Why big boys of India Inc lost the e-commerce game to Flipkart, Amazon

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The Walmart-Flipkart blockbuster $16-billion deal has put the focus back on the top Indian conglomerates which tried their hand in the e-commerce business but failed to make any dent in an ecosystem dominated by nimble-footed new players. 

However, the big Indian corporate groups' foray into physical retail has gone well, especially in the fashion vertical, even as the grocery business remains a laggard. 

Analysts say the big boys of India Inc missed the e-commerce bus as they focused on the Walmart model of setting up offline retail stores across India, instead of following the Amazon model of an online marketplace. The company founded by Jeff Bezos changed the way consumers shop as the penetration of digital services improved in India.

“They didn’t want to burn billions in e-commerce. And, at the same time, they did not have the patience to wait for a decade to see positive cash flows. Be it Birla, Tata or Reliance, none of these conglomerates was able to match the nimble-footed Flipkart or Amazon,” said an industry analyst. 

The performance of the Tata group’s online business Tata Cliq was limited to selling Tata products and ensuring home delivery. Its offline business – Trent and Croma brand of stores have done better. 

Reliance Industries, India’s largest private sector company, invested heavily in its offline retail business – setting up 3,837 stores all over India – selling everything from groceries to apparel, but it has a marginal presence in the e-commerce segment. 

As of March 2018, Reliance Retail’s offline business revenue, including the retail fuel business, doubled to Rs 691.9 billion over the previous year, while its revenue (excluding petrol and connectivity) grew by 37 per cent on a year-on-year basis. The group has an online presence through its fashion portal Ajio.com.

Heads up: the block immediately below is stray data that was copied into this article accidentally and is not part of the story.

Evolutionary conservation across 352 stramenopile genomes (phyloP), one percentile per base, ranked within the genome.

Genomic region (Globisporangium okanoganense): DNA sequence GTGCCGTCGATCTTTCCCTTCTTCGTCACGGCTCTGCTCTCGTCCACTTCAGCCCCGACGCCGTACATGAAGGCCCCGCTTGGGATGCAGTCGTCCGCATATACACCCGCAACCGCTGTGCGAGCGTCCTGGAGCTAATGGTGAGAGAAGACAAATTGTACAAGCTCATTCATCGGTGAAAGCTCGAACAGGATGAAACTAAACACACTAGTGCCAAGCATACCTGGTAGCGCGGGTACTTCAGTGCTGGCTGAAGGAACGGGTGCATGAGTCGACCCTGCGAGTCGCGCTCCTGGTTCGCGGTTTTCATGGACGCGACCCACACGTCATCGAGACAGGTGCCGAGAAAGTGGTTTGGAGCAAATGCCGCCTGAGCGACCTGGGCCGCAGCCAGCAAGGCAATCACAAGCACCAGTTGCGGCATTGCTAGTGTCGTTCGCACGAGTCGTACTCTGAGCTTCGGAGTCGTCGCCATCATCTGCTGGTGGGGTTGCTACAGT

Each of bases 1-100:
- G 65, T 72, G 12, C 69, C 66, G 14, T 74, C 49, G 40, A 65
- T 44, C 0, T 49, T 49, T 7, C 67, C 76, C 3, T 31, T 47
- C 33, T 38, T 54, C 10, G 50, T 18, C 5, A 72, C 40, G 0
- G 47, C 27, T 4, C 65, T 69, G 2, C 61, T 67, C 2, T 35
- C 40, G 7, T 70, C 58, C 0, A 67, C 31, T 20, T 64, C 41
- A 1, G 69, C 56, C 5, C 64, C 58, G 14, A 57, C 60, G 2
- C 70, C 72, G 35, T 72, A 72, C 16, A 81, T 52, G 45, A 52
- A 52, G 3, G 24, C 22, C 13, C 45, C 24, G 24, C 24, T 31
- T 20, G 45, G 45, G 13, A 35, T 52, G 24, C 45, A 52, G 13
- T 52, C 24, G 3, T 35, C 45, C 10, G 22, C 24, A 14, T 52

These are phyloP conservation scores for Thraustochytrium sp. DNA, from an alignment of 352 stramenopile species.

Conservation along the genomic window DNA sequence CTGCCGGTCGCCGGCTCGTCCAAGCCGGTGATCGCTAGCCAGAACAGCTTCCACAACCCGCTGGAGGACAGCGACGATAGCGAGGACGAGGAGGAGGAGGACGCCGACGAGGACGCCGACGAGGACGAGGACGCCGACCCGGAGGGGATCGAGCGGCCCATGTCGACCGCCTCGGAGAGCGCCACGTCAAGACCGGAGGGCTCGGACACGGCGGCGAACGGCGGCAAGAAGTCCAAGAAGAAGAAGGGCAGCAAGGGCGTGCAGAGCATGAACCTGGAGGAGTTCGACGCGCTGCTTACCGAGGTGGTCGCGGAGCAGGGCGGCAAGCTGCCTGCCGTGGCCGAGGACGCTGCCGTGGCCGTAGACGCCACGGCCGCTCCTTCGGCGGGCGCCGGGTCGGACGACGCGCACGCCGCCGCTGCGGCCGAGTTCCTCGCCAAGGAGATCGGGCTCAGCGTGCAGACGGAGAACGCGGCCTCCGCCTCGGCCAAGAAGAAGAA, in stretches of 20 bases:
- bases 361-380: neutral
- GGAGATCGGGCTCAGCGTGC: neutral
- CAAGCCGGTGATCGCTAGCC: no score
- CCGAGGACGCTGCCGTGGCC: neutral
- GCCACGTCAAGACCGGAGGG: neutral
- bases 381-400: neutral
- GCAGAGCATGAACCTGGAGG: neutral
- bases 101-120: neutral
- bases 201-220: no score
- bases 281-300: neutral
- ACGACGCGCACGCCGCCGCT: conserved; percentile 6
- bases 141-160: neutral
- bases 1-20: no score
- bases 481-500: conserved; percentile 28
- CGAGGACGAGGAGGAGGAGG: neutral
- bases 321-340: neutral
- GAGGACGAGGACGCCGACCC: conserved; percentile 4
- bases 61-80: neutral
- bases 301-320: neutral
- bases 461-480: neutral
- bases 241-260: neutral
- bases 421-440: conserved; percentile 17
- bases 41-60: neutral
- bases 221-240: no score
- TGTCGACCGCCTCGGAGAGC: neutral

Similarly, Aditya Birla group’s online business has failed to make a mark, with the group shutting its online fashion apparel platform Abof.com within a few years due to mounting losses. The group’s offline grocery business under Aditya Birla Retail has, in fact, made a loss of Rs 6.44 billion on revenues of Rs 41.9 billion in 2016-17. “Though ABRL is on the path to EBITDA (earnings before interest, tax, depreciation and amortisation) breakeven, it will continue to incur net losses over the medium term because of high interest burden. Despite no explicit support to ABRL, we expect the group to continue funding the business and invest in capital expenditure in the medium term,” said an analyst who did not wish to be named. Aditya Birla Fashion Retail, a listed entity, however, is doing marginally better.

The big success story in offline business is Avenue Supermarts, the operator of D-Mart stores, which received a good response from the stock markets as it focused on the mass market. 

Companies like ABRL will have to wait for an opportunity for foreign investors to come into the sector for a possible sale. The only risk is that by the time they sell it, value would have eroded. And their lucky break would be if Walmart, Carrefour or some other foreign retail giant decides to get into offline in the next few years, as the government guidelines become clearer,” said an industry analyst. 

The acquisition of a 5 per cent stake for Rs1.8 billion by an Amazon investment arm in Shoppers Stop, a leading departmental store chain in India, is the best example of this strategy.

The way forward for Indian conglomerates will be to forge strategic tie-ups with online businesses, says Kishore Biyani, considered the original retail king of India. “We are open to strategic alliances with online players. That is the way forward. Our relationship with Amazon is transactional, not strategic,” said Kishore Biyani, chairman of the Future group.

Walmart’s acquisition of Flipkart is unlikely to have much impact on physical players. “Despite the three large online players being now heavily funded, we do not expect online discounting to increase, as Walmart, after the deal, is likely to focus on private labels. Thus, we do not perceive the deal as negative for listed physical retailers,” said Abneesh Roy of Edelweiss. Also, all large physical retailers are moving towards the omnichannel model. Hence, the probable threat, if any, from these online platforms would also be limited. Also, considering that organised retail constitutes only 9 per cent of the overall retail pie, there is enough room for all the players to grow, he added.  

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